Article by David B. Zitzerman, Tara Parker and Jennifer Sloszar
A May 23, 2003 report prepared by Trina McQueen entitled "Dramatic Choices: A Report on Canadian English-Language Drama" (the "Report") for the Canadian Radio-Television and Telecommunications Commission (the "CRTC") and Telefilm Canada ("Telefilm") addresses the current state of English Canadian television drama. The Report by Ms. McQueen, a well known and widely respected former broadcasting executive, offers a number of recommendations which are designed to encourage the growth of Canadian audiences for "homegrown" drama. It also suggests a number of improvements to the Canadian Television Fund ("CTF") - a private-public initiative created by the federal Canadian government and the Canadian Cable industry with an annual budget of over (Cdn.) $200 Million and which operates 2 complimentary programs: The Equity Investment Program ("EIP") and the Licence Fee Program ("LFP").
The Report indicates that, although spending on drama by Canadian broadcasters has generally increased since 1997, in recent years such spending has significantly declined. To illustrate this, the Report cites a 52% increase in spending on drama by private broadcasters, and a 29% increase in spending on drama by the Canadian Broadcasting Corporation ("CBC") during 1997-2001. The Report then contrasts such spending with the 2001-2002 period, in which there was a 10% decline in spending on drama by private broadcasters, and a 26% decline in such spending by the CBC. The Report also speculates that the 2002-2003 program year will show a decline of 19% in total drama hours supported, and a 41% decline in total series hours supported by Canadian private and public broadcasters.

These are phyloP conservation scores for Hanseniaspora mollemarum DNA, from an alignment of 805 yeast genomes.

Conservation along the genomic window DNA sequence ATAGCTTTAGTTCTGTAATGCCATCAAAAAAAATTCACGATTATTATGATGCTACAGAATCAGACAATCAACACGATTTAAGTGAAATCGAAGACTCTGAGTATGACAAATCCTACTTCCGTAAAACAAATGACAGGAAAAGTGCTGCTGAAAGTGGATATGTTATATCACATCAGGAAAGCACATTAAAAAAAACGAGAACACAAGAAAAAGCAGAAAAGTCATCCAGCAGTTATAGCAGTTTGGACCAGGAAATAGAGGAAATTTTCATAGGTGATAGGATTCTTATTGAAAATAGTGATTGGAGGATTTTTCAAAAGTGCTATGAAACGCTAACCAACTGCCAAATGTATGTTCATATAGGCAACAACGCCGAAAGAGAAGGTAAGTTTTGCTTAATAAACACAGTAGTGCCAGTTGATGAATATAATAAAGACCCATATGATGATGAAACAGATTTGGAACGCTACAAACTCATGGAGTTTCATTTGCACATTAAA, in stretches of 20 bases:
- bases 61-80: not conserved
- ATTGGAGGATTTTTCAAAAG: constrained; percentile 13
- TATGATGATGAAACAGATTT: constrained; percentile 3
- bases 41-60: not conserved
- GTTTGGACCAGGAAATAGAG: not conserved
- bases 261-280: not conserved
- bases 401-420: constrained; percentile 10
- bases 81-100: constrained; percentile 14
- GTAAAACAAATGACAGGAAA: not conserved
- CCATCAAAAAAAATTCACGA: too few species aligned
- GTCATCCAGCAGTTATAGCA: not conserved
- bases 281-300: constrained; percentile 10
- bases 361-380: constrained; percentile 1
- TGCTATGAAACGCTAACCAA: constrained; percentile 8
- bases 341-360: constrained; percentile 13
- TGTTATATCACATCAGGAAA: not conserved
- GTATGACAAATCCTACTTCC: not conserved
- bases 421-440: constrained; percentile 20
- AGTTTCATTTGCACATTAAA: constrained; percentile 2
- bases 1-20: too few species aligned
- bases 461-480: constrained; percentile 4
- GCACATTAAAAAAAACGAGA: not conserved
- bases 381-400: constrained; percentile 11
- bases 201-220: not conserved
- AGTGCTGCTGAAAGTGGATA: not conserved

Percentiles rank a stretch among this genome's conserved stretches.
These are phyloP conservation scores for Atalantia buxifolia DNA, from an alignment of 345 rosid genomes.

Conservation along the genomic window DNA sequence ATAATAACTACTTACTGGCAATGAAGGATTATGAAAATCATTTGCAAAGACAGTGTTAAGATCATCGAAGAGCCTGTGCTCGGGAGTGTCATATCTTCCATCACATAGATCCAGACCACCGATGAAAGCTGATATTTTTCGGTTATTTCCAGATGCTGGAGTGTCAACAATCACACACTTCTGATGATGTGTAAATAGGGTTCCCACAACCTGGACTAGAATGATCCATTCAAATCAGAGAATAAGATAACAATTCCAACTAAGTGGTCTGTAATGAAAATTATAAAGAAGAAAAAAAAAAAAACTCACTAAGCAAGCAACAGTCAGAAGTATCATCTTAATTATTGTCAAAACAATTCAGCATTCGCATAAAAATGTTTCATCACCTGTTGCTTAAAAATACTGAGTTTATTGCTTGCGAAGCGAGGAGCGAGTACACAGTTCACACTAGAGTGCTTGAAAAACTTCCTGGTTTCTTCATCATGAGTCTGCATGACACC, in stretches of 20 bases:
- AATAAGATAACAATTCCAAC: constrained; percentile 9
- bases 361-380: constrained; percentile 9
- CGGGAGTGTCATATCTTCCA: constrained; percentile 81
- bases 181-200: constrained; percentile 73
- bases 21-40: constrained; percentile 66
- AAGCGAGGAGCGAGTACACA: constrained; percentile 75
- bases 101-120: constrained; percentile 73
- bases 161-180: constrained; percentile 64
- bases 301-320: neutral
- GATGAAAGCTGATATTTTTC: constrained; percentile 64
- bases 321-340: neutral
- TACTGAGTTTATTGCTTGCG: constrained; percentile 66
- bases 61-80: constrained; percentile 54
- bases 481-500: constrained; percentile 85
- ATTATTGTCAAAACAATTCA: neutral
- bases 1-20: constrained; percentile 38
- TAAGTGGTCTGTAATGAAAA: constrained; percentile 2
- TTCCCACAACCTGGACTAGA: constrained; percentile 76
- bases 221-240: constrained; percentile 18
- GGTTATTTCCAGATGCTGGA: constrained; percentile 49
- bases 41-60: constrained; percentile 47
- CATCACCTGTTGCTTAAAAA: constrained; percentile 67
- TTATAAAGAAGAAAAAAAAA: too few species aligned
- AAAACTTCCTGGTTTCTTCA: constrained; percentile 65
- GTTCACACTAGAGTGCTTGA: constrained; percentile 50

The Report notes that the CTF will have approximately $17 million less for drama in 2003-2004 due to the Canadian government’s reduction of $25 million from the CTF in February 2003. [NOTE: Since the time of the release of the Report, the federal government has authorized the CTF to "borrow" the sum of (Cdn.) $15 Million from its next fiscal year to partially address the 2002-2003 funding short fall.] The CTF funds the production and broadcast of culturally significant Canadian television and film productions through the EIP, administered by Telefilm Canada, and the LFP, administered by the CTF. Its funding is contributed by the Department of Canadian Heritage, Telefilm Canada, the Canadian cable industry, the direct-to-home satellite industry, and other broadcasting distribution undertakings ("BDUs") (i.e. undertakings that distribute programming services to subscribers). The Report also notes the government’s lack of commitment to fund the CTF beyond 2004-2005, and speculates that many of the Canadian broadcaster "benefits programs" (including, among others, the BCE-CTV Benefits Program, and CanWest Western Independent Producers Fund) supporting Canadian drama will also disappear over the next 5 to 7 years. Moreover, if the CTF diverts some of its funding to local programming (i.e. programming produced by local conventional television stations that is relevant and reflective of the local community served), as is currently being considered by the CRTC, the CTF’s drama envelope could be further reduced by an additional $5 million.